It’s Not Just You Against The World

They are nineteen and twenty-two, their parents are still in Syria and they fled with their older brother and two younger brothers to Izmir. They all volunteer with the group I’m here in Izmir with, to help their fellow Syrian refugees.

To help their family they both got a job at a local restaurant. At the end of the first month their managers said they had to work a “month in hand”; at the end of the second month they said the boss hadn’t got the money and they would get it next week; then they said that the next week until the girls had worked there more than three months without being paid. So they had no choice but to leave.

Their oldest brother went back with them to the restaurant to demand the money, but the two managers sat behind their cashier desk and pretended to text the boss. Eventually, the three of them felt helpless and left without the money.

I showed up one day this week for work to find that twelve of us were going to march down to the restaurant and do a little direct action sit-in, non-violent, protesting until they got paid.

Which is exactly what we did.

We caught the two managers casually sitting at one of the tables in the window by surprise. All twelve of us marched into the restaurant and calmly took up seats around them, while the eldest brother explained what we had come for. We had no desire to cause disruption or draw attention to our cause, but that we would remain until our request was met – some of us had phones and would video whatever happened and of course, occupy all the tables.

One of the managers got up and ran out, leaving the other manager nervously texting into his phone – and an empty seat opposite him.

I couldn’t resist the invitation. I moved in to sit opposite him.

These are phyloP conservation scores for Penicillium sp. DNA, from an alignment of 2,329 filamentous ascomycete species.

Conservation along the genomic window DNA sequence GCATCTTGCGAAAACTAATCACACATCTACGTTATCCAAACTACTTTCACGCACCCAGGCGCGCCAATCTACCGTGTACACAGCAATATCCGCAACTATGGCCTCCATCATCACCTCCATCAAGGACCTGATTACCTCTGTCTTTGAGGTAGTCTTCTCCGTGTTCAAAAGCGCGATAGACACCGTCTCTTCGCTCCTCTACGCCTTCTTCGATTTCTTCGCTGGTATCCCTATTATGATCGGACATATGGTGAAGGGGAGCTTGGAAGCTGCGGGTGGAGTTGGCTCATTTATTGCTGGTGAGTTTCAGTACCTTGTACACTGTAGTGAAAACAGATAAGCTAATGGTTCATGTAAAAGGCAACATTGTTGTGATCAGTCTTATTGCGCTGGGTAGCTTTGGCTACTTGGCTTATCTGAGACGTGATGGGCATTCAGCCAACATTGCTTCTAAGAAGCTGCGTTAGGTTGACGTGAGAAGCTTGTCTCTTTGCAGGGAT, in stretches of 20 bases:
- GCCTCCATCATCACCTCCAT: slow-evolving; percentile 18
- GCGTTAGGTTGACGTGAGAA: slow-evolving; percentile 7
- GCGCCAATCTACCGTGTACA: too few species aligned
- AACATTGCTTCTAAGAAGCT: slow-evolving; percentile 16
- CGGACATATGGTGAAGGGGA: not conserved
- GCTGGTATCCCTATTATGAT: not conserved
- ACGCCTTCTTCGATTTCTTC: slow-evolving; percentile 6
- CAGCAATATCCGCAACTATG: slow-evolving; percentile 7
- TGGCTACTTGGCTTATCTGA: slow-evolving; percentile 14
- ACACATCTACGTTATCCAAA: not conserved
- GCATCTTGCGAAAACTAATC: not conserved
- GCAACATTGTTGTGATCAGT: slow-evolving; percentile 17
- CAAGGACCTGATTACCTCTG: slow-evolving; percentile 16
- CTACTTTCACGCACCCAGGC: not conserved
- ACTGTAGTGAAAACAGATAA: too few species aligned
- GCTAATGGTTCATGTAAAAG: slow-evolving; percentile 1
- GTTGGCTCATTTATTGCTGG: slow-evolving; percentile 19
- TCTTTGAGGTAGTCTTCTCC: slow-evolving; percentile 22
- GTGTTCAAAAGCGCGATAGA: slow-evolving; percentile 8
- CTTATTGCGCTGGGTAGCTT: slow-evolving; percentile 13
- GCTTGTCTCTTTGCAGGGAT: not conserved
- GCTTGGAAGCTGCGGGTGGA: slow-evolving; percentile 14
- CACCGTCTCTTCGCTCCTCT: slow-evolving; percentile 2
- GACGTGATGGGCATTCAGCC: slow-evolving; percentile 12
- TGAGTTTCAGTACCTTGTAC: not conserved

I’m not going to lie, it felt good sitting there holding him accountable, directly, face to face.

They paid up. Or at least part of one month’s wages. We have agreed to come back for two further instalments.

Two girls alone can be exploited. Even with their brother, the sisters felt powerless in the city. But as part of a little growing community, together, they were simply stronger. Not just stronger on this occasion, but connected and stronger because they are beginning to feel part of something bigger than just them.

I guess that’s the definition of community, it bridges loneliness and disconnection and together we can pool our strength and share the work and responsibility, in a way nobody can by themselves.

I guess I really like being a part of making that. All the knight in shining armour stuff feels pretty good, it does, but it feels like the most daring thing is to create a community in which the terrible feeling of being just you against the world is not necessary for anyone in it.

It has changed everything for the two girls. Not only did they think they would never get paid for the work, but this meant their family went without. You should have seen the smile when they realised there are other people in the world at their side.

One Response to “It’s Not Just You Against The World

  • Lala Woods
    3 years ago

    Such an uplifting story, full of quiet determination and humanity, showing us that all things are possible. Thank you.

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